You've probably seen already that, contrary to some modellers advice, I choose to operate trains of realistic length with rakes of 50 or more 4-wheel wagons often being the norm for the Selby Garden Railway. The most recent diesel locomotives from the likes of Hornby & Bachmann have little difficulty in hauling such loads. Where any problems are found to exist it is generally down to the weights of the individual wagons - the bogied Bachmann HTA's in particular having two cast metal weights within that give the wagon a nice substantial feel but are somewhat excessive. With a bit of patience and some time, these can be reduced. In addition, the inclusion of some extra weight to the locomotives helps greatly with traction but I have found this to be necessary only with steam locomotives, as is clearly evident by the comparative weights of a diesel and steam loco model. You shouldn't have any problem with diesels and 8-12 coaches. You might just get away with steam loco's and 8-12 coaches on the gradients if you can add some additional weight. Goods trains you can take to the limits - as said already, 50+ 4-wheelers is easily possible and scale length modern day block trains are quite within grasp.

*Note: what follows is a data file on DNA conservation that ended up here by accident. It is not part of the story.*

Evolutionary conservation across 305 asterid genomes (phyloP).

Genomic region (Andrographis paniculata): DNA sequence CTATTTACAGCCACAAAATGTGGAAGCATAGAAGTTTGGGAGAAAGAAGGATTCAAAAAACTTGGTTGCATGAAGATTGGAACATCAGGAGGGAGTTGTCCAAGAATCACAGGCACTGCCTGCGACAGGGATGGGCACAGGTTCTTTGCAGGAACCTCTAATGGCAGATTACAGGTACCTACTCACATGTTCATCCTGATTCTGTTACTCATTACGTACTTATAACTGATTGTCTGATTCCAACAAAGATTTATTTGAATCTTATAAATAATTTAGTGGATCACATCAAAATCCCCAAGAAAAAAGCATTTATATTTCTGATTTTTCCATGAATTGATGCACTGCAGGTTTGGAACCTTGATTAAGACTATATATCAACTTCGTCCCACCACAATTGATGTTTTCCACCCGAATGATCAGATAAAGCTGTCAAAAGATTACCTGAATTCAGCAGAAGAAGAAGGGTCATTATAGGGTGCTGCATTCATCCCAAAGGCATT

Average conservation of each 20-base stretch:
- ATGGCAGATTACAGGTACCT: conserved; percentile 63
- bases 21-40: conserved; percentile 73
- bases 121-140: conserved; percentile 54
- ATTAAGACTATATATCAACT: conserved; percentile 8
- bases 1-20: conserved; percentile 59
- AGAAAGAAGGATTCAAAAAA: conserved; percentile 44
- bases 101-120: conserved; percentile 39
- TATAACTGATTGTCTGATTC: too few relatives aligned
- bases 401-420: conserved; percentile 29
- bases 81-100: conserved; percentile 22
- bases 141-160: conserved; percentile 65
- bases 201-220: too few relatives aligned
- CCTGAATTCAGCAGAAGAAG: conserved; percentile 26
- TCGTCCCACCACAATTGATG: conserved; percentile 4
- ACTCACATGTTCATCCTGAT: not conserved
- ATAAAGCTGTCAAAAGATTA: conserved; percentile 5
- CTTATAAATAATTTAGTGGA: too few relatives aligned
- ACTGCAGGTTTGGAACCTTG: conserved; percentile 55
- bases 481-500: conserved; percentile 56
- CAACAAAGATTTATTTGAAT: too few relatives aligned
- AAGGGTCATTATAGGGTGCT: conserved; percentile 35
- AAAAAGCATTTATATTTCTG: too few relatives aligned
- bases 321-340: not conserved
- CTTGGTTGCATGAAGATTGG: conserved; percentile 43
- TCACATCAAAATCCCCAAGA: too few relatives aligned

At 20 x 10 I'm sure that the shed will be your greatest single expenditure (although the forthcoming Bachmann Blue Pullman won't be too far off!) but even the general building materials and aggregates for your track base will soon start to mount up. I obtained my blocks from a local Jewson's yard and they worked out just over £1 apiece but then of course there's the cost of the track itself. Model railways certainly aren't cheap whatever the intended location but stick with it because it's certainly all worth it in the end.